Many know Neil deGrasse Tyson for his pithy, humorous science tweets, which are a part of his greater science communication strategy. As of late, though, scientists have become quite vexed with NDT’s 140-character stylings, as he’s been foraying outside his planetary expertise and into biological phenomena, getting the facts wrong every time. First, there was his mistaken evaluation of evolutionary drivers and how sex works, excellently torn apart by Emily Willingham (a Ph.D. scientist whom Tyson then condescendingly called “a woman who has a blog”, prompting some to suggest he be referred to as just a “man with a twitter”). Then came his misunderstanding of genetics and deleterious alleles, which was ripped apart by Jeremy Yoder (another Ph.D. scientist). Now, he’s stepped in guano again with this tweet related to this weekend’s powerhouse movie release:
If Batman wants so badly to be a bat, he might be more intriguing if (like Marvel’s Daredevil) he were also blind, like a Bat
— Neil deGrasse Tyson (@neiltyson) March 25, 2016
Alas, the phrase “blind as a bat” is simply wrong. Let me explain why:
The Eyes Have It
Many bats are active at night and use a sonar-like sense (echolocation) to find their prey, which is probably where the myth that they are blind came from. But all 1,100 bat species can see just fine, and in many cases, their vision is quite good.
Some of the fruit-loving megabats, referred to as flying foxes, don’t fit the usual bat stereotype. For one, they don’t do as much insect hunting, preferring nectar, pollen and fruit. They’re also crepuscular, which means they are active at dawn and dusk, rather than being night-loving nocturnal species. And unlike their smaller cousins, they have large, well-developed eyes, which they use nearly exclusively, as most in this lineage have lost their ability to use sound to hunt.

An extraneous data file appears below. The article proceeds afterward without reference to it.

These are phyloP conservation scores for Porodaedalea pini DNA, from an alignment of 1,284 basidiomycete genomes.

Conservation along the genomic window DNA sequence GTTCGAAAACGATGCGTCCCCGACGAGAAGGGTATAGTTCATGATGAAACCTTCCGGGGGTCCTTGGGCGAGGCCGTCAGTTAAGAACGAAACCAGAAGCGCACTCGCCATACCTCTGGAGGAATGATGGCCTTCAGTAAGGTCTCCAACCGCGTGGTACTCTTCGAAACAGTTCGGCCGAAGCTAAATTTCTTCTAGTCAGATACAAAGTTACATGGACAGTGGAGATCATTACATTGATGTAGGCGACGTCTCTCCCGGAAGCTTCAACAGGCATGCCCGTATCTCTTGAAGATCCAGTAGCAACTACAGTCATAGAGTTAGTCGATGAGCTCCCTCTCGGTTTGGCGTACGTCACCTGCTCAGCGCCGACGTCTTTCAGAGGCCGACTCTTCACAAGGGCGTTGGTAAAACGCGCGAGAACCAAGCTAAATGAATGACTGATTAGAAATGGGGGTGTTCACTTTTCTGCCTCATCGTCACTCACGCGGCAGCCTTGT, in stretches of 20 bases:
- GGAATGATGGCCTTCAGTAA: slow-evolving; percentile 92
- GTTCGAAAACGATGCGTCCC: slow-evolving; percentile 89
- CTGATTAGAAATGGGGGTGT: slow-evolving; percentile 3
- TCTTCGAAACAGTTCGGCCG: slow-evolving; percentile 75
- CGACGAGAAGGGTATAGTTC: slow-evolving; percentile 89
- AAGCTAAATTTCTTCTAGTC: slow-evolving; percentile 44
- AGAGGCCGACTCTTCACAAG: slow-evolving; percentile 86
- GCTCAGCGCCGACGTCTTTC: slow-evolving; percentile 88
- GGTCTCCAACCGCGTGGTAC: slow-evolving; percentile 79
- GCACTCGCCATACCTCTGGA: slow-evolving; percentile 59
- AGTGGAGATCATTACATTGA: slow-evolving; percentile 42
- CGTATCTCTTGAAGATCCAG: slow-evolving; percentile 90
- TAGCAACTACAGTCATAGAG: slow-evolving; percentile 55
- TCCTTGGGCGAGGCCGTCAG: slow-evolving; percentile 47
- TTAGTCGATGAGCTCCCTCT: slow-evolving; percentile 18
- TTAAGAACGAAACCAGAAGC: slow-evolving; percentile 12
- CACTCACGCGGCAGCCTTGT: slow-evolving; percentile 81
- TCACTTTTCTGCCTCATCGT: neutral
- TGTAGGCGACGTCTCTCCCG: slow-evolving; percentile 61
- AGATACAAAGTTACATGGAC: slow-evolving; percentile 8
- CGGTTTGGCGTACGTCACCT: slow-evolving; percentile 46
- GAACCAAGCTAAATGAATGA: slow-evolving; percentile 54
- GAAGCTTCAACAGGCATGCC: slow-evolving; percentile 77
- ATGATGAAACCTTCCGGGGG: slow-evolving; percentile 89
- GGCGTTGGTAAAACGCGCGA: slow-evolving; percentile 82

Those eyes don’t just see, they see well. According to Australian expert Martin Cohen, the vision of some large flying foxes is 20 times better than ours*; they can see objects up to 1 kilometer (over 1/2 a mile) away at night.
And it’s not just the megabats that use their sight—their littler relatives, the microbats, can see, too. A 2009 study in Proceedings of the National Academy of Sciences sequenced the genes encoding opsins, light-sensitive proteins used in vision, in 33 species of bats, concluding that color vision “plays a considerably more important role in nocturnal mammalian sensory ecology than previously appreciated.” Similar studies “suggest a functional role of vision…despite being nocturnal and using echolocation,” stating that night-flying bats “may be able to use visual cues to orientate, navigate and forage at night, to discriminate color under moonlight and starlight conditions, or to avoid predation by diurnal raptors.” And another 2009 study, published in PLoS ONE, looked carefully at the eyes of two nocturnal, echolocating bat species, and found that they “have the prerequisites for daylight vision, dichromatic color vision, and UV vision.”
Rather than rely entirely on their hearing, a fascinating study published in Frontiers in Physiology in 2013 showed that even nocturnal microbats likely use a combination of vision and echolocation to “see.” The scientists from Tel Aviv University studied two bat species which, like many bats, awaken and begin to hunt just after the sun goes down. By glueing special recorders to bats, they were able to determine that the bats use echolocation regardless of light levels, dismissing the notion that they switch to sound as darkness sets in. Instead, they use it all the time, because it’s better at detecting small, moving objects. “Imagine driving down the highway: Everything is clear in the distance, but objects are a blur when you pass them,” lead author Arjan Boonman told Popular Science. “Echolocation gives bats the unique ability to home in on small objects–mostly insects–while flying at high speeds.” Their eyes, on the other hand, are key for general orientation. “We find that echolocation is better than vision for detecting small insects even in intermediate light levels,” write the authors, “while vision is advantageous for monitoring far-away landscape elements in both species.”